Scientists have identified most of the genes in our body and their functioning but the functioning of the rest 98 per cent of the non-genomic sequences (regulatory sequences) is still not known. We only know that these contain non-genomic sequences that regulate the genes, but the biggest challenge is to find out how 98 per cent of DNA regulates the 1 per cent of DNA.
The other major challenge was to understand the three-dimensional structure of DNA and its arrangement inside the cell. The chromosomes are arranged in compartmental structures. How and when these compartments are formed is yet to be discovered. How these genes are activated and repressed in the cells is still a challenge.
The actual structure of a DNA molecule has a three-dimensional chromatin architecture. These DNA molecules are present on the chromosomes. Our body contains 46 chromosomes in each cell that are intertwined inside the cell. The intertwined structure of chromosomes helps in the better expression of genes during cell division and cell formation. All the required genes express together and activate simultaneously in order to form a complete cell.
KL: What was your PhD all about and what were the major takeaways from your research?
DRAG: As I mentioned that DNA is a small molecule contained in a cell. A cell contains two meters of intertwined DNA, which if stretched is equivalent to at least four times the distance between the sun and the earth. During cell division and cell multiplication, this DNA is replicated/ duplicated which has to be very accurate. Genetic defects during cell division cause mutations/errors, which lead to genetic diseases, metabolic disorders, or even cancer.
During my PhD, my research was about the role of an enzyme called DNA polymerase in DNA replication. This enzyme reads, copies, and then makes the exact copy of a parent DNA molecule. The three billion nucleotides of a DNA molecule in a cell are copied accurately without any error or defect with the help of this enzyme. Besides, it also rectifies the errors, which are caused during cell division and helps in errorless duplication. Thus, the DNA polymerase enzyme not only plays a role in DNA replication but also fixes the errors caused during DNA replication, if any.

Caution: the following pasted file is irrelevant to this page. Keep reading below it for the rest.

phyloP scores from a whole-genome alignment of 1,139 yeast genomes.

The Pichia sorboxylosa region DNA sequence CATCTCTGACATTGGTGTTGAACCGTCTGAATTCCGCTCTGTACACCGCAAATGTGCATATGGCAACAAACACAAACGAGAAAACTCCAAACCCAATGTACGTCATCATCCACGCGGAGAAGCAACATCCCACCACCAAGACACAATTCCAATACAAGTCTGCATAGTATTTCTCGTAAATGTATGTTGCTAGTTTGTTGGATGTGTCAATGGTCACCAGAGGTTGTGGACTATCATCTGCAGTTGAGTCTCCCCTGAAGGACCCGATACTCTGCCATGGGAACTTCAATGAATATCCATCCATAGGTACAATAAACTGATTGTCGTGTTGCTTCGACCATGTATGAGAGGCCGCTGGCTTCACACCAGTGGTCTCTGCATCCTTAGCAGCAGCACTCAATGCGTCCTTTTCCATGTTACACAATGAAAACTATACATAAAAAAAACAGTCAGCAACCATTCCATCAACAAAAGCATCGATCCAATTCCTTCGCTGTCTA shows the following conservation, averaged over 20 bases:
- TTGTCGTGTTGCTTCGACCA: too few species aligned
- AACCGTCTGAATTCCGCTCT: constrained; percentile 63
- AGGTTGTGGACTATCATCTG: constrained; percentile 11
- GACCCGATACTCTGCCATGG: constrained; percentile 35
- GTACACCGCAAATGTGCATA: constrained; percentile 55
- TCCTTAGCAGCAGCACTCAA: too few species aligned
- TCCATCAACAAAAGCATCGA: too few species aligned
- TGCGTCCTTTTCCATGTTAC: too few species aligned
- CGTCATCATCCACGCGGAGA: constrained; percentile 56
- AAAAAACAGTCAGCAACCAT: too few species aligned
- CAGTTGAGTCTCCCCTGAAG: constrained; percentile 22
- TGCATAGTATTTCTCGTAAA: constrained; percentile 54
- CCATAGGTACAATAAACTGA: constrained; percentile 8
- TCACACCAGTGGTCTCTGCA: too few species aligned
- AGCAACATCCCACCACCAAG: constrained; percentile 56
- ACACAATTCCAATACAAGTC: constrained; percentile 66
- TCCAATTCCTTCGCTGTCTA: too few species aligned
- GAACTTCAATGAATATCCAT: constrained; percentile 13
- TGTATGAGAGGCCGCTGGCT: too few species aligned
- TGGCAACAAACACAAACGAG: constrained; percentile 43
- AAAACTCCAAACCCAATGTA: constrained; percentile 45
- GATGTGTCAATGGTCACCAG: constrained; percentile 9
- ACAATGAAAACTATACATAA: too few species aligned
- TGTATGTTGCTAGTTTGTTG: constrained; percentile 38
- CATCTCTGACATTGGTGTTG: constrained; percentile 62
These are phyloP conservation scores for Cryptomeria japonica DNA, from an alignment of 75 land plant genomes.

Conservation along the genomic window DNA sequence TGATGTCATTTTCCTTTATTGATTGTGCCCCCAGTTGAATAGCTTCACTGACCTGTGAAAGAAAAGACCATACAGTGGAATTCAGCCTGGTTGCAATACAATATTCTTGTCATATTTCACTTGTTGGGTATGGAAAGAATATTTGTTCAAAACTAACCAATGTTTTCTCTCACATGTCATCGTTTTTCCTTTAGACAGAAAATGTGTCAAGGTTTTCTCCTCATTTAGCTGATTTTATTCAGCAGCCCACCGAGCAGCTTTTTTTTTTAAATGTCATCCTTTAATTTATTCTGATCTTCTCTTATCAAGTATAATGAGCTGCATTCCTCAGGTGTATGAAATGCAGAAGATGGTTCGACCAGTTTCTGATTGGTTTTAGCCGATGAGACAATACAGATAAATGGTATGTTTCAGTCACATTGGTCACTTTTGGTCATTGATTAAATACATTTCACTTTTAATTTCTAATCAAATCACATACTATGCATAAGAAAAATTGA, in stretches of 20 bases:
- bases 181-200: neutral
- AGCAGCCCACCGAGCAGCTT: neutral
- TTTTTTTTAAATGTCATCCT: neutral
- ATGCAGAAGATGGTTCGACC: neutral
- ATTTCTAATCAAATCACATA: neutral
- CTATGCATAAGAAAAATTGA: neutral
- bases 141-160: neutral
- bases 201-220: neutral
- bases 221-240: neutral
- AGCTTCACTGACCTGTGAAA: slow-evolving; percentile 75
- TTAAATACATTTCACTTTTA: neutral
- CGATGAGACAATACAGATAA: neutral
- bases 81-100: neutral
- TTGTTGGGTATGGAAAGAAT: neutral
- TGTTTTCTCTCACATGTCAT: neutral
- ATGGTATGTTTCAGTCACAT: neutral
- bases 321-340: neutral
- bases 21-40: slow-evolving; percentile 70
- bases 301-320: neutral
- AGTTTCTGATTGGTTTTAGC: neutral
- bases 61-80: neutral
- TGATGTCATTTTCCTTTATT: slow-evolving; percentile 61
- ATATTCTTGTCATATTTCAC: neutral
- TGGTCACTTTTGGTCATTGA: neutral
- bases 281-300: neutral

I also studied the functioning of various other enzymes but the pivotal research was about DNA polymerase. The majority of DNA polymerase enzymes look like, if I can say, a right-hand structure, containing a thumb, a palm, and fingers. The DNA polymerase, we studied has an additional domain called the P-domain, unlike the other DNA-Polymerase enzymes which only have three domains. The majority of DNA-Polymerase enzymes require a scaffold or support (called PCNA) for DNA copy and replication, but the DNA-polymerase we studied does not require PCNA rather it has the inbuilt P-domain that helps in DNA synthesis and thus does not require an outside scaffold. This was the biggest takeaway from my PhD research.
To my surprise, I later found when I was at the Central University of Kashmir, that our work and findings were published in textbooks, and are being taught to students in different Universities all over the world. It was a very difficult project to work on because nobody prior to us had worked on this. Our work was then published in the Journal Nature Structural and Molecular Biology, which now is a part of the textbooks and is being taught.
KL: What was your Post-doctorate research about, and what were your accomplishments and learnings during that period?